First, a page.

One of my favorite yearend lists was penned by Jay Yarow at BusinessInsider.com. It was simply entitled, “13 Things That Went Obsolete in 2012.”
Yarow suggested things that “became history” during the past year. What struck me is how many of the items listed seemed like they were the “in thing”, state-of-the-art if you will, just…uh… yesterday.
He points out that small smartphone screens (original iPhones) are over. No phones going forward will have screens smaller than 4”.
Yarow also kids (kind of) that we’re through with “guessing”. We’ve reached a point in America in which over 50% of the population owns a smartphone.
The odds are someone in any debate now has the collective wisdom of the internet in his hands to settle debates on the spot and in real time.
Hard drive storage, disc drives on computers, alarm clocks, and buying individual songs or albums all made the list of officially “out.”
Great! After I’m $1,000+ into iTunes, something called Spotify is apparently going to make me a dinosaur… again.
And speaking of dinosaurs, whenever I read predictions, I can’t help but think of the scores of lists I’ve seen through the years predicting the end to bank branches and our longtime business model.
Heck, the infamous Bill Gates’ “Banks are dinosaurs” quote was made in 1994. (Go ahead, Google it.)
That said, I had to shake my head last weekend when visiting family in Louisiana. We were sitting on the porch of a cousin’s “camp”.
(No alligators will be harmed in the telling of this story.)
My septuagenarian mom suddenly remembered that she had a credit card bill due. She pulled out her smartphone and completed the transaction. Later, she checked an account balance using her Kindle.
I sat there thinking, “Wow…tipping point reached.”
When I suggested that other, larger banks had even better mobile banking applications than she currently uses, she said, “Oh, no. I like our bank. They’re nice.”
She rarely interacts personally with anyone from her bank anymore. But those infrequent interactions are always positive ones.
She knows them. They…are…nice.
And she’ll use whatever technology they offer. True customer relationships never go out of style or become obsolete – even when a business model does.
Are you building new and/or retaining your existing relationships today?
Put it on your list.
My wife recently gave me an interesting book on one of my favorite topics – habits. Actually, she gave me a code for a prepaid download of the book on Amazon.com.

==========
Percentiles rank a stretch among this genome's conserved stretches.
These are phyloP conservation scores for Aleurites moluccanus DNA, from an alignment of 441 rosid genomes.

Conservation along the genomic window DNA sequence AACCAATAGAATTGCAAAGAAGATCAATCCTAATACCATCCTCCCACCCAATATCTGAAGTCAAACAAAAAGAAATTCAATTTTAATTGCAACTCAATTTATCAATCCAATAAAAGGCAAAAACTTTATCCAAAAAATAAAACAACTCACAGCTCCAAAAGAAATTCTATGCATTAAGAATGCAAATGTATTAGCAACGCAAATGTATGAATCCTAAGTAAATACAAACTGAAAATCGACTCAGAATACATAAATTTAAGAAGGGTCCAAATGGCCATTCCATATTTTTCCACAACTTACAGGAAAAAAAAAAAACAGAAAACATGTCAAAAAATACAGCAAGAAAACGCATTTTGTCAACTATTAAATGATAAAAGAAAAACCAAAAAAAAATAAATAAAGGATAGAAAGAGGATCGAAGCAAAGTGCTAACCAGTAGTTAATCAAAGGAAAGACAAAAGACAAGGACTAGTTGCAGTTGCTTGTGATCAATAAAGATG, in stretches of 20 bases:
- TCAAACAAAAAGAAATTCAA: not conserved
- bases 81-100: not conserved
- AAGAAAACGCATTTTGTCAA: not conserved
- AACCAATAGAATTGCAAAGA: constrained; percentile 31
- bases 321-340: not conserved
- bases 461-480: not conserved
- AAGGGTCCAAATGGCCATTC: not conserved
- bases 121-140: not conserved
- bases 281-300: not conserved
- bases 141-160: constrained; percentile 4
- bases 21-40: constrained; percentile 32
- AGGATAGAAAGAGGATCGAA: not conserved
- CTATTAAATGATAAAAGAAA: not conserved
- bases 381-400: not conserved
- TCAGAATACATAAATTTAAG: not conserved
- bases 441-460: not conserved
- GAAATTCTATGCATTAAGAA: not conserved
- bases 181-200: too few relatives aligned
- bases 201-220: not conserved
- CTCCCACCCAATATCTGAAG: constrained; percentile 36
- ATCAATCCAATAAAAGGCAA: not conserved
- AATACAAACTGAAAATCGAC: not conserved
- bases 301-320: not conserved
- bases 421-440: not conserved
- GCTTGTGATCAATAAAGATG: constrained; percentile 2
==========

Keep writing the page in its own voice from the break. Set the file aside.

As I’m not in the habit of redeeming those codes, I instead somehow mistakenly bought the book with my credit card.
This left me with a slightly aggravated wife…and a $15 credit on Amazon. So I’ve got that going for me.
This particular book by Charles Duhigg is entitled, “The Power of Habit: Why We Do What We Do in Life and Business.” In this book, Duhigg cites research that found 40% of the actions we perform each day aren’t the results of conscious decisions.
They are rote habits, things we do without thought.
I smiled reading that because I’ve suggested to groups for many years that our habits lay the foundation for whatever kind of day, week, month… life, we build.
The best of intentions can easily be sabotaged by bad habits.
Habits can refer to activities. But they can also be related to mindsets and outlooks. Habits greatly shape the way we think, talk, and act.
And one of the most common and destructive bad habits I’ve seen many individuals and entire teams develop isn’t an activity. It’s a mindset.
Chronic cynicism can become one of the more deeply engrained and most damaging habits any team can develop. Pay attention to how many of your team’s group conversations are primarily focused on positive and/or proactive things and how many mainly consist of criticizing and commiserating.
Even reading that seems a little harsh to some folks. Nobody wants to think of himself or his team as chronic cynics or complainers. And we may not innately feel that we are.
But as the famous philosopher Bill Parcells once said, “You are what your record says you are.”
We are what we do.
I’m not naive enough to expect that folks who work shoulder-to-shoulder all day long will not have occasion to gripe about any number of things. But unfettered griping and complaining becomes habitual and even cultural.
And it’s nonproductive at best and destructive at worst.
Pay closer attention to the subject matter and tone of the conversations you are around and/or involved in this week.
If they are somewhat less than “uplifting,” change them.
If you can’t change them, avoid them.
It’s a habit that will serve you well.